"No, the amount of virus transmitted through saliva in a kiss, is too little to infect someone else with HIV. BUT; if there are open sores in both mouths and blood is coming out, then there is a chance of HIV transmission."
"It is very unlikely, but possible. Some people, for example, are born with HIV, which they can pass to other people later in life when they start having sex. People can also pick up herpes through casual kissing — even from friends and family. Their herpes infections can then be passed on sexually. The chances of this happening are rare, so it’s not something to spend time worrying about. On the other hand, it’s another one of the many good reasons to always use condoms when you have sexual intercourse."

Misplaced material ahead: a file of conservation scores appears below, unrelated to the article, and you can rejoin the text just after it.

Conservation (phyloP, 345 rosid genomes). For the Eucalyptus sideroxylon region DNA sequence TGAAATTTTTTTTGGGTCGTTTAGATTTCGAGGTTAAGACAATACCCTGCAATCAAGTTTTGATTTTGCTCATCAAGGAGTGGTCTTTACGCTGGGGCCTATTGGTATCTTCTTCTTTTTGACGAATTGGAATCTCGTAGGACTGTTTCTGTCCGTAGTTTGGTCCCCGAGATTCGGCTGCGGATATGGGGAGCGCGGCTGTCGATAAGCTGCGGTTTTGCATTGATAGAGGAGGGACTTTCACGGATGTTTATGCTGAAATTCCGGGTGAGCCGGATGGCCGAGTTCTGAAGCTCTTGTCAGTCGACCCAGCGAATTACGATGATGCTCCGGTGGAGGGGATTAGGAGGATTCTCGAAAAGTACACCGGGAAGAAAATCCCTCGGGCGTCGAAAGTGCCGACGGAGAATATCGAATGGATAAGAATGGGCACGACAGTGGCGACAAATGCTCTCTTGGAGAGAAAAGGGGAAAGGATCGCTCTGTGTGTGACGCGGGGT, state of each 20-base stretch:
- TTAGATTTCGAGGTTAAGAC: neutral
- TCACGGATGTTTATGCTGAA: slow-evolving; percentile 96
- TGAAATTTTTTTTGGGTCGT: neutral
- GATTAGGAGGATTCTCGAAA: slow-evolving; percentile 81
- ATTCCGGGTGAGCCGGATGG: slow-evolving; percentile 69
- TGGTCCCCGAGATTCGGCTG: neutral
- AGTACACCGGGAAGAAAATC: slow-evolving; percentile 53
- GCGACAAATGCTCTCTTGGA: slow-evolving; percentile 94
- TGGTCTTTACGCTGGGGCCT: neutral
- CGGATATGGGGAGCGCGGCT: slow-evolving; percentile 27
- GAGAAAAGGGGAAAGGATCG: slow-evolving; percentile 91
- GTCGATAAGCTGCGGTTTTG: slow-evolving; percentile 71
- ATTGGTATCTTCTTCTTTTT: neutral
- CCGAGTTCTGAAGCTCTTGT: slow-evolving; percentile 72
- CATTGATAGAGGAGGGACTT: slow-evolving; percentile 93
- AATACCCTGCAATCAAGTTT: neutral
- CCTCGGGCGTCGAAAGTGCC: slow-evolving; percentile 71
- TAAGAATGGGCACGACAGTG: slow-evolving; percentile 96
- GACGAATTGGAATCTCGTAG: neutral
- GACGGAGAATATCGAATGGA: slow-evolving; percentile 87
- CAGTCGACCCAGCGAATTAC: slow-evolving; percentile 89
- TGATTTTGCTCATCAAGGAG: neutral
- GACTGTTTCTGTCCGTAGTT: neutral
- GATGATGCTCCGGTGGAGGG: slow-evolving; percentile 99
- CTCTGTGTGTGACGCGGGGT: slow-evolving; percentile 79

"Let's say you had sex with someone who is HIV infected and the condom broke, or you found out only after unprotected sex that your partner had HIV. Can you reduce your risk of getting HIV from sex--or from a needlestick--by taking medications afterward? Yes. This is called postexposure prophylaxis, or PEP. The medications that are given are the same types that are used to treat HIV (antiretrovirals, or ARVs), and they usually are given as a combination of 3 medicines for 1 month. To work best, these ARVs should be taken as soon as possible after the exposure, and…"